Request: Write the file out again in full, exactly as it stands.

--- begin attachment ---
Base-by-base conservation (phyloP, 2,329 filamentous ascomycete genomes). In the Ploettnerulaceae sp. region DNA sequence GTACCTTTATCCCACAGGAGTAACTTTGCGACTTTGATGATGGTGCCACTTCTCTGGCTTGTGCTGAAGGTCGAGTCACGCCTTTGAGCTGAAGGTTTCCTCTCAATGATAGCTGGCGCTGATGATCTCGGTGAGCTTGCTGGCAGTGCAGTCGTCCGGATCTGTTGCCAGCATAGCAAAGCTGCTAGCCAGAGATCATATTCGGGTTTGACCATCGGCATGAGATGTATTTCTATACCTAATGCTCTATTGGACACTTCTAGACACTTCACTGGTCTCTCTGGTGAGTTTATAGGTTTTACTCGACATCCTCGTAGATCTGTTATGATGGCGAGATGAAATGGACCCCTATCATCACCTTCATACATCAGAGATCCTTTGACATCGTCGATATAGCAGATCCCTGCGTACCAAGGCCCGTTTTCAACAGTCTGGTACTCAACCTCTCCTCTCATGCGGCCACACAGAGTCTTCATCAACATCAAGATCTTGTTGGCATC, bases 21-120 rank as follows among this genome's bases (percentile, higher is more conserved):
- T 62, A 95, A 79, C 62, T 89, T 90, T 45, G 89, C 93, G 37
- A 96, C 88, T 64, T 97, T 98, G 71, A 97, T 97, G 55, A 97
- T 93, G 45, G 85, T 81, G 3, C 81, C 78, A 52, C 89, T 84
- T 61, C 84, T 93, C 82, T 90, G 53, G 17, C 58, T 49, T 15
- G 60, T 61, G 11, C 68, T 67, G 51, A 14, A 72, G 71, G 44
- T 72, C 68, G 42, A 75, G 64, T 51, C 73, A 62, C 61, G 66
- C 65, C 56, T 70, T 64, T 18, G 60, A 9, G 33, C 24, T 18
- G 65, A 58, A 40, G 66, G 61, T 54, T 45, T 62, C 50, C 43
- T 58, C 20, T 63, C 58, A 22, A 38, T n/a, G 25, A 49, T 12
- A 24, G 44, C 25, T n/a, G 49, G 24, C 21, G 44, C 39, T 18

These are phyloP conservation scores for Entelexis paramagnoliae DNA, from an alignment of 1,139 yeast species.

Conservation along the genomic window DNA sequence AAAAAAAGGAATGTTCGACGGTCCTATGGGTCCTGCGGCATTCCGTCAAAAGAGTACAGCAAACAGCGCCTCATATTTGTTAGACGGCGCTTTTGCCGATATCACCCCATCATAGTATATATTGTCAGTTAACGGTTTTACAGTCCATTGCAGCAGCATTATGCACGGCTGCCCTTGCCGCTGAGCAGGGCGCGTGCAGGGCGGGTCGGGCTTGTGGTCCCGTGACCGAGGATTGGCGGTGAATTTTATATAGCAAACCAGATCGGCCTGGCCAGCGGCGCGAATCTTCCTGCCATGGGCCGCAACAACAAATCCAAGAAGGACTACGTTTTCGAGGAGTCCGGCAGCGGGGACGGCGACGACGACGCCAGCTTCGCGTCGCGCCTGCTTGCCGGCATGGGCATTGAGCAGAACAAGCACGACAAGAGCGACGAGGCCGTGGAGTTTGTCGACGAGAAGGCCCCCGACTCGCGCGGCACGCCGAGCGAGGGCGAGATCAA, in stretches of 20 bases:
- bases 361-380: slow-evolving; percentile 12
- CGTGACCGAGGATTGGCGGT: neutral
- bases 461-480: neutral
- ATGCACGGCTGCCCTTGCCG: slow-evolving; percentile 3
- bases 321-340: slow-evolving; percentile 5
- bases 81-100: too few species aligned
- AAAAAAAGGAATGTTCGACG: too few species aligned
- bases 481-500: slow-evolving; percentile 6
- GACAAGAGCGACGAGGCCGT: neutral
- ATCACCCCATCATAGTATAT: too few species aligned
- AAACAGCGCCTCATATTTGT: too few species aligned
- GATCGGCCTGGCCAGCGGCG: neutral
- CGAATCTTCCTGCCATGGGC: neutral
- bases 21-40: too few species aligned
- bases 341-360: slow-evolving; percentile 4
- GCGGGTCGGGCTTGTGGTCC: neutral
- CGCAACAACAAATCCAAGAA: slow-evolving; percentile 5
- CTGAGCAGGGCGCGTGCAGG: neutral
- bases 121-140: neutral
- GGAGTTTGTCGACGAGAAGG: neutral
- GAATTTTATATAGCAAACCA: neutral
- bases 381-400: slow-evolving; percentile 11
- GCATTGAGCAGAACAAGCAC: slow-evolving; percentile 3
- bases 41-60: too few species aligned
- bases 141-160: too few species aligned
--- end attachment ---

Base-by-base conservation (phyloP, 2,329 filamentous ascomycete genomes). In the Ploettnerulaceae sp. region DNA sequence GTACCTTTATCCCACAGGAGTAACTTTGCGACTTTGATGATGGTGCCACTTCTCTGGCTTGTGCTGAAGGTCGAGTCACGCCTTTGAGCTGAAGGTTTCCTCTCAATGATAGCTGGCGCTGATGATCTCGGTGAGCTTGCTGGCAGTGCAGTCGTCCGGATCTGTTGCCAGCATAGCAAAGCTGCTAGCCAGAGATCATATTCGGGTTTGACCATCGGCATGAGATGTATTTCTATACCTAATGCTCTATTGGACACTTCTAGACACTTCACTGGTCTCTCTGGTGAGTTTATAGGTTTTACTCGACATCCTCGTAGATCTGTTATGATGGCGAGATGAAATGGACCCCTATCATCACCTTCATACATCAGAGATCCTTTGACATCGTCGATATAGCAGATCCCTGCGTACCAAGGCCCGTTTTCAACAGTCTGGTACTCAACCTCTCCTCTCATGCGGCCACACAGAGTCTTCATCAACATCAAGATCTTGTTGGCATC, bases 21-120 rank as follows among this genome's bases (percentile, higher is more conserved):
- T 62, A 95, A 79, C 62, T 89, T 90, T 45, G 89, C 93, G 37
- A 96, C 88, T 64, T 97, T 98, G 71, A 97, T 97, G 55, A 97
- T 93, G 45, G 85, T 81, G 3, C 81, C 78, A 52, C 89, T 84
- T 61, C 84, T 93, C 82, T 90, G 53, G 17, C 58, T 49, T 15
- G 60, T 61, G 11, C 68, T 67, G 51, A 14, A 72, G 71, G 44
- T 72, C 68, G 42, A 75, G 64, T 51, C 73, A 62, C 61, G 66
- C 65, C 56, T 70, T 64, T 18, G 60, A 9, G 33, C 24, T 18
- G 65, A 58, A 40, G 66, G 61, T 54, T 45, T 62, C 50, C 43
- T 58, C 20, T 63, C 58, A 22, A 38, T n/a, G 25, A 49, T 12
- A 24, G 44, C 25, T n/a, G 49, G 24, C 21, G 44, C 39, T 18

These are phyloP conservation scores for Entelexis paramagnoliae DNA, from an alignment of 1,139 yeast species.

Conservation along the genomic window DNA sequence AAAAAAAGGAATGTTCGACGGTCCTATGGGTCCTGCGGCATTCCGTCAAAAGAGTACAGCAAACAGCGCCTCATATTTGTTAGACGGCGCTTTTGCCGATATCACCCCATCATAGTATATATTGTCAGTTAACGGTTTTACAGTCCATTGCAGCAGCATTATGCACGGCTGCCCTTGCCGCTGAGCAGGGCGCGTGCAGGGCGGGTCGGGCTTGTGGTCCCGTGACCGAGGATTGGCGGTGAATTTTATATAGCAAACCAGATCGGCCTGGCCAGCGGCGCGAATCTTCCTGCCATGGGCCGCAACAACAAATCCAAGAAGGACTACGTTTTCGAGGAGTCCGGCAGCGGGGACGGCGACGACGACGCCAGCTTCGCGTCGCGCCTGCTTGCCGGCATGGGCATTGAGCAGAACAAGCACGACAAGAGCGACGAGGCCGTGGAGTTTGTCGACGAGAAGGCCCCCGACTCGCGCGGCACGCCGAGCGAGGGCGAGATCAA, in stretches of 20 bases:
- bases 361-380: slow-evolving; percentile 12
- CGTGACCGAGGATTGGCGGT: neutral
- bases 461-480: neutral
- ATGCACGGCTGCCCTTGCCG: slow-evolving; percentile 3
- bases 321-340: slow-evolving; percentile 5
- bases 81-100: too few species aligned
- AAAAAAAGGAATGTTCGACG: too few species aligned
- bases 481-500: slow-evolving; percentile 6
- GACAAGAGCGACGAGGCCGT: neutral
- ATCACCCCATCATAGTATAT: too few species aligned
- AAACAGCGCCTCATATTTGT: too few species aligned
- GATCGGCCTGGCCAGCGGCG: neutral
- CGAATCTTCCTGCCATGGGC: neutral
- bases 21-40: too few species aligned
- bases 341-360: slow-evolving; percentile 4
- GCGGGTCGGGCTTGTGGTCC: neutral
- CGCAACAACAAATCCAAGAA: slow-evolving; percentile 5
- CTGAGCAGGGCGCGTGCAGG: neutral
- bases 121-140: neutral
- GGAGTTTGTCGACGAGAAGG: neutral
- GAATTTTATATAGCAAACCA: neutral
- bases 381-400: slow-evolving; percentile 11
- GCATTGAGCAGAACAAGCAC: slow-evolving; percentile 3
- bases 41-60: too few species aligned
- bases 141-160: too few species aligned